There have been some really interesting stories in the local news in Philadelphia over the last 10 days. On the surface, the revelations -- about an alleged crooked cop pocketing cash and drugs, about teachers ordered to cheat to boost student test scores, and about a huge payday in education dollars for the son of a powerful U.S. congressman -- don't seem to have much to do with each other.
But I see a couple of connections. The articles reminded me about how the famed pioneering muckraker journalist Lincoln Steffens called Philadelphia "corrupt and contented" more than 100 years ago -- and how little things have changed over the last century. It also got me thinking about the role that journalists here at the Philadelphia newspapers played -- or didn't play -- in getting those stories to the public.
I wrote about one of these stories last week -- the case of the allegedly corrupt Philadelphia police officer who, the Daily News' award-winning investigative reporters Barbara Laker and Wendy Ruderman learned, was suspected by superiors and co-workers of illegally pocketing money and narcotics from drug suspects. The department and its Internal Affairs unit did very little to get this guy off the streets, until the newspaper called. Ultimately, the police commissioner tried to blame the Daily News for rushing the probe (he was fired and reinstated) but the reality was there wasn't much of a probe until the paper got involved.
Then we have the case of alleged cheating at the city Cayuga Elementary School. When the Philadelphia School District received a tip in 2011 about widespread cheating to boost achievement scores, it claimed that it's investigation showed the allegation was "unfounded." Yet the Inquirer and education writer Kristin Graham didn't stop investigating -- she continues to find teachers, staffers and parents who spoke of pressure from the school's principal to alter the tests and boost scores. In large part because if the Inquirer's dogged pursuit of a story that the school district wanted to make disappear, state officials are now looking at irregularities in 52 schools.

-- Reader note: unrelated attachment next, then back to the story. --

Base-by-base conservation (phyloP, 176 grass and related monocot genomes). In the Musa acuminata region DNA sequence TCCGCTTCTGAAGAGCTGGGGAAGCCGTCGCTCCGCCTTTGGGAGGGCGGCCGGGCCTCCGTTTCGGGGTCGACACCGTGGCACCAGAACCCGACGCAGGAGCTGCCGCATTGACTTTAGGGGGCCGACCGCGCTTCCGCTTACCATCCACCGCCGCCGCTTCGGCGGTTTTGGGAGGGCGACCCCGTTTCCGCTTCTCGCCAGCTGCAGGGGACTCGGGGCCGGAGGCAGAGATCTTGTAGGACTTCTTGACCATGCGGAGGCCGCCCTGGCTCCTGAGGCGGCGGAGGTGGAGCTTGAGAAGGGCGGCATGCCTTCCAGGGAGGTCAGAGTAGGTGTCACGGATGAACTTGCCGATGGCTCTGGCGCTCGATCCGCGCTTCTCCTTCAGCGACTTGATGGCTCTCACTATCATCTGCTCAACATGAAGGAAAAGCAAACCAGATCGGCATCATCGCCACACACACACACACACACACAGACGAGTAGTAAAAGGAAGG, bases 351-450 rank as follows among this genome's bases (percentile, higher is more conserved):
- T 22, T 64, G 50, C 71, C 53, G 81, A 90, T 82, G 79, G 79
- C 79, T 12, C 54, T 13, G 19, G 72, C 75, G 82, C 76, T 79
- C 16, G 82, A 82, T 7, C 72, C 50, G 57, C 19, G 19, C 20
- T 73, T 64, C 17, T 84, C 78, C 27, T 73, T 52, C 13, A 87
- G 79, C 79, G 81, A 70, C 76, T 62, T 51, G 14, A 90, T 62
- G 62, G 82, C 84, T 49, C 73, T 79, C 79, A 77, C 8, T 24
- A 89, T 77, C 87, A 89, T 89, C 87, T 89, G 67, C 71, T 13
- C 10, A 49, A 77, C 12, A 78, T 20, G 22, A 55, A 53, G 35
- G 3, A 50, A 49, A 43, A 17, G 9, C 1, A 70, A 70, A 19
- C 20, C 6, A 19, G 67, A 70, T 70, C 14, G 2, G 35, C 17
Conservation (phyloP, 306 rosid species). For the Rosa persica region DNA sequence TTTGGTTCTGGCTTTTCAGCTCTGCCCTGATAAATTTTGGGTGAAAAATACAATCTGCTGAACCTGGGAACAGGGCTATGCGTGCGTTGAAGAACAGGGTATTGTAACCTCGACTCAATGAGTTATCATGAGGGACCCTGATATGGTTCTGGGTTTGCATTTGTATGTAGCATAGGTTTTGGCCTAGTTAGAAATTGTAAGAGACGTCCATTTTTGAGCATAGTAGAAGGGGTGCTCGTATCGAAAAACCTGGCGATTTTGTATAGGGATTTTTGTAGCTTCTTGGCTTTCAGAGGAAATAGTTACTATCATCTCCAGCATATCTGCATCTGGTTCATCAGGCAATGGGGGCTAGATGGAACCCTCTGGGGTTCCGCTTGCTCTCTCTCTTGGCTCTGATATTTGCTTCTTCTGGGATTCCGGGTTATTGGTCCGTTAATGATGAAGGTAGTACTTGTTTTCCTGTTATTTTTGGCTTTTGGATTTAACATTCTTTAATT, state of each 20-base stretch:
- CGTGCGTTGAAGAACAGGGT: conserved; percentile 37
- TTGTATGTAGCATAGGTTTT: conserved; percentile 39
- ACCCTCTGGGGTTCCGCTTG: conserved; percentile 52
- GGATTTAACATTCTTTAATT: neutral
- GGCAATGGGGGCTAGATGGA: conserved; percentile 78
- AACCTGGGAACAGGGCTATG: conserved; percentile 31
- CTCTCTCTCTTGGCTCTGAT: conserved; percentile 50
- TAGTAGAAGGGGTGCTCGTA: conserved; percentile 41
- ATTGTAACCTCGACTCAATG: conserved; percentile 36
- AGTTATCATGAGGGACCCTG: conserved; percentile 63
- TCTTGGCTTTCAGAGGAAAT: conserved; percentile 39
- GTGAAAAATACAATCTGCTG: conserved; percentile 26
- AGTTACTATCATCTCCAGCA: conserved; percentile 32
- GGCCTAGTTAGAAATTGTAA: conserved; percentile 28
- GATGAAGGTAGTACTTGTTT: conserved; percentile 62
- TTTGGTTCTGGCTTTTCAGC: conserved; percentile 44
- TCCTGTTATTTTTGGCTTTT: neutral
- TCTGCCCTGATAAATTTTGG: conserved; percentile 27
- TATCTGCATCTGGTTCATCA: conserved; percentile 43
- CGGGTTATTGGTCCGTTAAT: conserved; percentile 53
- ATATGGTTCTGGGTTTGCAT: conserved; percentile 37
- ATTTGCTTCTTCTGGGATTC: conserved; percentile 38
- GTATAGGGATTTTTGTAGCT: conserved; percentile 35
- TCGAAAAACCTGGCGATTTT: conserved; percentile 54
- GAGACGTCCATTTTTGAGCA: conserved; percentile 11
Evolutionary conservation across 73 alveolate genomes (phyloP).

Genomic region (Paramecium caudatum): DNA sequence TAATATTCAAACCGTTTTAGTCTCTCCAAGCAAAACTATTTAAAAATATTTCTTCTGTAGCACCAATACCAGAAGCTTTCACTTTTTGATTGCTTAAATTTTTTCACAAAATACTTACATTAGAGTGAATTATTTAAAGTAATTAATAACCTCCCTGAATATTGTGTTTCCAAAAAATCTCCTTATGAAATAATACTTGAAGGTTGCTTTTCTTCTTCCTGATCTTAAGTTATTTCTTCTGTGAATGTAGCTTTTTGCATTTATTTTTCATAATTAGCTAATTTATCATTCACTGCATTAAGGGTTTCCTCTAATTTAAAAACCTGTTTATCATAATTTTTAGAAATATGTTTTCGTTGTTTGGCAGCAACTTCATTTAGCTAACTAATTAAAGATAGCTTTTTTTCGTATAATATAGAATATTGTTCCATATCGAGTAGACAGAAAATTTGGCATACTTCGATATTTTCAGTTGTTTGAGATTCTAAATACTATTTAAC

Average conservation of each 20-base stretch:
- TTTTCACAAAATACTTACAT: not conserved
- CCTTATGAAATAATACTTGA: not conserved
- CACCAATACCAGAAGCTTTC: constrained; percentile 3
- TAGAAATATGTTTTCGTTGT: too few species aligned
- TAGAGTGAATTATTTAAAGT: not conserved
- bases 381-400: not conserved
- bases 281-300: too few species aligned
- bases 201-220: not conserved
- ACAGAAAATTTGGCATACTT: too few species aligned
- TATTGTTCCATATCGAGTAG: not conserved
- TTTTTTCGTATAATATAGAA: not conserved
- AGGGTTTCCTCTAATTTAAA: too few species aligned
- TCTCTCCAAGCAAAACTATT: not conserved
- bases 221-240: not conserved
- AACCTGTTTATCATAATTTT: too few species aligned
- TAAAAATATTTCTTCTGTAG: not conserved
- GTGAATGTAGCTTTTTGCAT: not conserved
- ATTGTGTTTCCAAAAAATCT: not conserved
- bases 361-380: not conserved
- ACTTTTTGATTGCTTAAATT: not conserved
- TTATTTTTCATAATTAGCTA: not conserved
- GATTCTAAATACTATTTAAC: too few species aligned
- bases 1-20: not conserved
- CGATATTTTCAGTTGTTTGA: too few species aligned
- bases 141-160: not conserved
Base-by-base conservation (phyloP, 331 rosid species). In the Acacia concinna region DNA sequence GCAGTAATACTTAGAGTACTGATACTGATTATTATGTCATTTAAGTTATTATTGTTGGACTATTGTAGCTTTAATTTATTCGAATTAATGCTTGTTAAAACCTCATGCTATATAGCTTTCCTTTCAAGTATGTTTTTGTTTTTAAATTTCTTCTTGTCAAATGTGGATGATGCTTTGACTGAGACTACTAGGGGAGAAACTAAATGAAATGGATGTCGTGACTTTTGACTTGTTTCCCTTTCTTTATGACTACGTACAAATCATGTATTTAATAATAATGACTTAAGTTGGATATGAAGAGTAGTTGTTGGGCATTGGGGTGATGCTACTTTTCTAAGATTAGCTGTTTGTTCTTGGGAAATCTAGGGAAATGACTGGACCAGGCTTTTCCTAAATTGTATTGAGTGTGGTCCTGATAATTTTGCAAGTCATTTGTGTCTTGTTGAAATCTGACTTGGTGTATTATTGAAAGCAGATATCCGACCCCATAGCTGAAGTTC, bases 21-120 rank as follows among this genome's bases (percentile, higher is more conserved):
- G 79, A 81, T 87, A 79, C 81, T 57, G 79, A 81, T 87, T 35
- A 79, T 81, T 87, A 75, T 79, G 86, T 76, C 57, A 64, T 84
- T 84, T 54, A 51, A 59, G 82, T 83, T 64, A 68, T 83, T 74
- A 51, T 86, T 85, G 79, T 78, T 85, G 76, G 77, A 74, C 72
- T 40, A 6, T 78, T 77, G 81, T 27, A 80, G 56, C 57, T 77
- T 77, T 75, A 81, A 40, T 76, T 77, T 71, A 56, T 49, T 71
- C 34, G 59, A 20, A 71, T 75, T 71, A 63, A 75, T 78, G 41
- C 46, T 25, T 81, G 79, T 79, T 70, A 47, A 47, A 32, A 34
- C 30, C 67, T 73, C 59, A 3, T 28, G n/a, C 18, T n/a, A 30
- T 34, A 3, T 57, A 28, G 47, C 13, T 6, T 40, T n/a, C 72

Then we have the congressman's son, Chaka Fattah Jr. Last week, the FBI raided his home as part of a broadening probe that is looking at (among other things) hundreds of thousands of dollars paid out to him by a Philadelphia disciplinary school funded by taxpayer dollars. It's sad but not surprising -- the flood of dollars for charter schools and other non-traditional schools is chock full of opportunities for corruption. It's the kind of story that the Inquirer or Daily News would have been all over 15 years ago -- before the death of the economic underpinnings of newspapers meant the loss of a few hundred reporting and editing jobs in the city.
This time, the taxpayers got lucky -- the feds were on the case. But in corrupt and contented Philadelphia, how many other scams are continuing to fester, never to see the light of day?
And things could get worse.
Right now -- at the same time that the Daily News and the Inquirer are likely to be sold, possibly in a matter of hours -- there's also a plan to merge some functions of the two papers but also eliminate 37 jobs in the process, hopefully through volunteers for buyouts but quite possibly through layoffs as well. The way I see it, the "best-case" scenario is that the loss of some duplication and the job cuts balance out -- but that means we've missed a great opportunity to expand investigative reporting and upgrade reporting in some of the city's under-served, poverty-ravaged neighborhoods. The worst case is that groundbreaking journalism in Philadelphia shrinks even more.
So I'm hoping that owners, new or old, will look at the big picture and -- once we see how many journalists are willing to accept the buyout offer -- work with eveyone else who has a stake in this to prevent the drastic step of layoffs. For one thing, there are creative solutions beyond the budgetary meat cleaver (for example: partnering with non-profit donors to fund investigative or urban reporting units). More importantly, there comes a time when too much cost-cutting saves a few dollars in the short run but permanently tarnishes the brand in the long run. I think we've reached that point in Philadelphia.
Yes, I'm biased. The young reporters in the layoff line of fire are my friends and my colleagues, but -- echoing this piece by my Daily News comrade David Lee Preston -- they're also some of the finest journalists I've had the pleasure of working with, as skilled at old-school shoe-leather reporting as they are at reporting on Twitter, shooting videos, and all the other newfangled tools the Daily News and Inquirer need to survive in the digital age, And so if they leave, it won't just be a devastating loss for the newsroom.
It will also be a loss for you, the voters and taxpayers of a city that won't be any less corrupt than it was 100 years ago.